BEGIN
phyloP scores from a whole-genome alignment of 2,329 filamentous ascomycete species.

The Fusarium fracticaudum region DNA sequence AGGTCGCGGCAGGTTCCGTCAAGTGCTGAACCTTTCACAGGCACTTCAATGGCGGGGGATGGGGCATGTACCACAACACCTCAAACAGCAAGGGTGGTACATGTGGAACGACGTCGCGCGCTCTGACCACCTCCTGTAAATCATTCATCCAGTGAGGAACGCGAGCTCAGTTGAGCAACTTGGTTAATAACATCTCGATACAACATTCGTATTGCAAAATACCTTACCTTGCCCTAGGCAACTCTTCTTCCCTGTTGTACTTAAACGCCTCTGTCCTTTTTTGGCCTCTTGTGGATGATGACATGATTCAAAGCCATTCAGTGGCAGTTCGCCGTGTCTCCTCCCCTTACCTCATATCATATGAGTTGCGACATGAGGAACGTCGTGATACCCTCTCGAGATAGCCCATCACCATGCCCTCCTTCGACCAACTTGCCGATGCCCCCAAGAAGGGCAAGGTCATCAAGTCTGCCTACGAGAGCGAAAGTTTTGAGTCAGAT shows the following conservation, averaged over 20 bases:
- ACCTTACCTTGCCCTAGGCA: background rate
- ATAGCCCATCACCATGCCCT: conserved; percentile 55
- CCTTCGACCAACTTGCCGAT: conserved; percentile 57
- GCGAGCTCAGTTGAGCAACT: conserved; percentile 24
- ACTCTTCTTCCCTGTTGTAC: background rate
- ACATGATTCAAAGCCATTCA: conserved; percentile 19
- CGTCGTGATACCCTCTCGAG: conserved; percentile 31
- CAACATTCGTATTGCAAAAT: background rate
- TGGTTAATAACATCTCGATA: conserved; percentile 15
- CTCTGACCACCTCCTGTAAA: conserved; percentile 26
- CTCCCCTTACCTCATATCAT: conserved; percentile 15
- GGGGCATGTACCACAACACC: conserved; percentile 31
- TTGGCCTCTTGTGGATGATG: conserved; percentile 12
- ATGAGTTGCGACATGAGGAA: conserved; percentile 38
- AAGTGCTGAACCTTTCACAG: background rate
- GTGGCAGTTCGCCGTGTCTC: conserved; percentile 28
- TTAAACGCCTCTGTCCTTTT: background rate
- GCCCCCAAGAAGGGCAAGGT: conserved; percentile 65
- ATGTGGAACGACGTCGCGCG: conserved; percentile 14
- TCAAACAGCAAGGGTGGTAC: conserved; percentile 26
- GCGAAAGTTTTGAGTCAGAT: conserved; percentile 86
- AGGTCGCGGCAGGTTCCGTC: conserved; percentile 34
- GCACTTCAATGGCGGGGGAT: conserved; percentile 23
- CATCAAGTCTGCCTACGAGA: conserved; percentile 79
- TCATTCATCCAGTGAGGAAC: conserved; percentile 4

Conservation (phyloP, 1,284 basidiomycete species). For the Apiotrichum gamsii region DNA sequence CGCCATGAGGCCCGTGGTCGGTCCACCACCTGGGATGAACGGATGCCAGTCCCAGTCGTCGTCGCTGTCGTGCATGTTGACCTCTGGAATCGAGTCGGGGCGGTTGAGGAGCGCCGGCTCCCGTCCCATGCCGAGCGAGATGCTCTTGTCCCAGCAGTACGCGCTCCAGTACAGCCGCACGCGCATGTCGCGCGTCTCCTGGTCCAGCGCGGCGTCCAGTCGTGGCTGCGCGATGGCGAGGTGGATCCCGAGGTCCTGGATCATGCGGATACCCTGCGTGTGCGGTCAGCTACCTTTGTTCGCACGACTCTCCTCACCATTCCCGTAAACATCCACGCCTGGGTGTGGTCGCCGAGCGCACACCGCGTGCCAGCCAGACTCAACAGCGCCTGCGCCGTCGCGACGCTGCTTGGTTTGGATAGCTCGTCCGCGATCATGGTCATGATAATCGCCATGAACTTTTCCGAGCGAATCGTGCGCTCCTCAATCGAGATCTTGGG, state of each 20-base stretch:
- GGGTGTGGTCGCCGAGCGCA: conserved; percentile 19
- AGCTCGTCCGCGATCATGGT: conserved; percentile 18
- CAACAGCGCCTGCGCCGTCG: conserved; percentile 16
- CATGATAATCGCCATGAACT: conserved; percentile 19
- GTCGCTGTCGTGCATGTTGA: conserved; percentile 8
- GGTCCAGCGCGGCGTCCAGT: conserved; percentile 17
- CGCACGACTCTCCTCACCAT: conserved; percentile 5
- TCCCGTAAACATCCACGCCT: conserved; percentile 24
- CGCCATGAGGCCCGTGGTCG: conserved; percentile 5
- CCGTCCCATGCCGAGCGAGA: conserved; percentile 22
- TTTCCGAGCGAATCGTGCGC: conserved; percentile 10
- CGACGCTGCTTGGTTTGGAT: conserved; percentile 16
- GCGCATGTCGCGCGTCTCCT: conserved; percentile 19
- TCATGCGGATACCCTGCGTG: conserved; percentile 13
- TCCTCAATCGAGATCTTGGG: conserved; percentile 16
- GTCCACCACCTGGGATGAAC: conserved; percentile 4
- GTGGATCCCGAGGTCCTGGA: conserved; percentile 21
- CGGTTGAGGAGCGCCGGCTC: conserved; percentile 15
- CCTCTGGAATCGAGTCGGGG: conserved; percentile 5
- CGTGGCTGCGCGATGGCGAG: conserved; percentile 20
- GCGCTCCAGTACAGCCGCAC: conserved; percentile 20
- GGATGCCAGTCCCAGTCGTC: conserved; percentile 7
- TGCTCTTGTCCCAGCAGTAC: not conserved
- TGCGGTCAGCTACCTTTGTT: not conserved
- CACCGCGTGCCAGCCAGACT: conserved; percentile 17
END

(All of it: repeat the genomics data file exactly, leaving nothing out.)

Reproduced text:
phyloP scores from a whole-genome alignment of 2,329 filamentous ascomycete species.

The Fusarium fracticaudum region DNA sequence AGGTCGCGGCAGGTTCCGTCAAGTGCTGAACCTTTCACAGGCACTTCAATGGCGGGGGATGGGGCATGTACCACAACACCTCAAACAGCAAGGGTGGTACATGTGGAACGACGTCGCGCGCTCTGACCACCTCCTGTAAATCATTCATCCAGTGAGGAACGCGAGCTCAGTTGAGCAACTTGGTTAATAACATCTCGATACAACATTCGTATTGCAAAATACCTTACCTTGCCCTAGGCAACTCTTCTTCCCTGTTGTACTTAAACGCCTCTGTCCTTTTTTGGCCTCTTGTGGATGATGACATGATTCAAAGCCATTCAGTGGCAGTTCGCCGTGTCTCCTCCCCTTACCTCATATCATATGAGTTGCGACATGAGGAACGTCGTGATACCCTCTCGAGATAGCCCATCACCATGCCCTCCTTCGACCAACTTGCCGATGCCCCCAAGAAGGGCAAGGTCATCAAGTCTGCCTACGAGAGCGAAAGTTTTGAGTCAGAT shows the following conservation, averaged over 20 bases:
- ACCTTACCTTGCCCTAGGCA: background rate
- ATAGCCCATCACCATGCCCT: conserved; percentile 55
- CCTTCGACCAACTTGCCGAT: conserved; percentile 57
- GCGAGCTCAGTTGAGCAACT: conserved; percentile 24
- ACTCTTCTTCCCTGTTGTAC: background rate
- ACATGATTCAAAGCCATTCA: conserved; percentile 19
- CGTCGTGATACCCTCTCGAG: conserved; percentile 31
- CAACATTCGTATTGCAAAAT: background rate
- TGGTTAATAACATCTCGATA: conserved; percentile 15
- CTCTGACCACCTCCTGTAAA: conserved; percentile 26
- CTCCCCTTACCTCATATCAT: conserved; percentile 15
- GGGGCATGTACCACAACACC: conserved; percentile 31
- TTGGCCTCTTGTGGATGATG: conserved; percentile 12
- ATGAGTTGCGACATGAGGAA: conserved; percentile 38
- AAGTGCTGAACCTTTCACAG: background rate
- GTGGCAGTTCGCCGTGTCTC: conserved; percentile 28
- TTAAACGCCTCTGTCCTTTT: background rate
- GCCCCCAAGAAGGGCAAGGT: conserved; percentile 65
- ATGTGGAACGACGTCGCGCG: conserved; percentile 14
- TCAAACAGCAAGGGTGGTAC: conserved; percentile 26
- GCGAAAGTTTTGAGTCAGAT: conserved; percentile 86
- AGGTCGCGGCAGGTTCCGTC: conserved; percentile 34
- GCACTTCAATGGCGGGGGAT: conserved; percentile 23
- CATCAAGTCTGCCTACGAGA: conserved; percentile 79
- TCATTCATCCAGTGAGGAAC: conserved; percentile 4

Conservation (phyloP, 1,284 basidiomycete species). For the Apiotrichum gamsii region DNA sequence CGCCATGAGGCCCGTGGTCGGTCCACCACCTGGGATGAACGGATGCCAGTCCCAGTCGTCGTCGCTGTCGTGCATGTTGACCTCTGGAATCGAGTCGGGGCGGTTGAGGAGCGCCGGCTCCCGTCCCATGCCGAGCGAGATGCTCTTGTCCCAGCAGTACGCGCTCCAGTACAGCCGCACGCGCATGTCGCGCGTCTCCTGGTCCAGCGCGGCGTCCAGTCGTGGCTGCGCGATGGCGAGGTGGATCCCGAGGTCCTGGATCATGCGGATACCCTGCGTGTGCGGTCAGCTACCTTTGTTCGCACGACTCTCCTCACCATTCCCGTAAACATCCACGCCTGGGTGTGGTCGCCGAGCGCACACCGCGTGCCAGCCAGACTCAACAGCGCCTGCGCCGTCGCGACGCTGCTTGGTTTGGATAGCTCGTCCGCGATCATGGTCATGATAATCGCCATGAACTTTTCCGAGCGAATCGTGCGCTCCTCAATCGAGATCTTGGG, state of each 20-base stretch:
- GGGTGTGGTCGCCGAGCGCA: conserved; percentile 19
- AGCTCGTCCGCGATCATGGT: conserved; percentile 18
- CAACAGCGCCTGCGCCGTCG: conserved; percentile 16
- CATGATAATCGCCATGAACT: conserved; percentile 19
- GTCGCTGTCGTGCATGTTGA: conserved; percentile 8
- GGTCCAGCGCGGCGTCCAGT: conserved; percentile 17
- CGCACGACTCTCCTCACCAT: conserved; percentile 5
- TCCCGTAAACATCCACGCCT: conserved; percentile 24
- CGCCATGAGGCCCGTGGTCG: conserved; percentile 5
- CCGTCCCATGCCGAGCGAGA: conserved; percentile 22
- TTTCCGAGCGAATCGTGCGC: conserved; percentile 10
- CGACGCTGCTTGGTTTGGAT: conserved; percentile 16
- GCGCATGTCGCGCGTCTCCT: conserved; percentile 19
- TCATGCGGATACCCTGCGTG: conserved; percentile 13
- TCCTCAATCGAGATCTTGGG: conserved; percentile 16
- GTCCACCACCTGGGATGAAC: conserved; percentile 4
- GTGGATCCCGAGGTCCTGGA: conserved; percentile 21
- CGGTTGAGGAGCGCCGGCTC: conserved; percentile 15
- CCTCTGGAATCGAGTCGGGG: conserved; percentile 5
- CGTGGCTGCGCGATGGCGAG: conserved; percentile 20
- GCGCTCCAGTACAGCCGCAC: conserved; percentile 20
- GGATGCCAGTCCCAGTCGTC: conserved; percentile 7
- TGCTCTTGTCCCAGCAGTAC: not conserved
- TGCGGTCAGCTACCTTTGTT: not conserved
- CACCGCGTGCCAGCCAGACT: conserved; percentile 17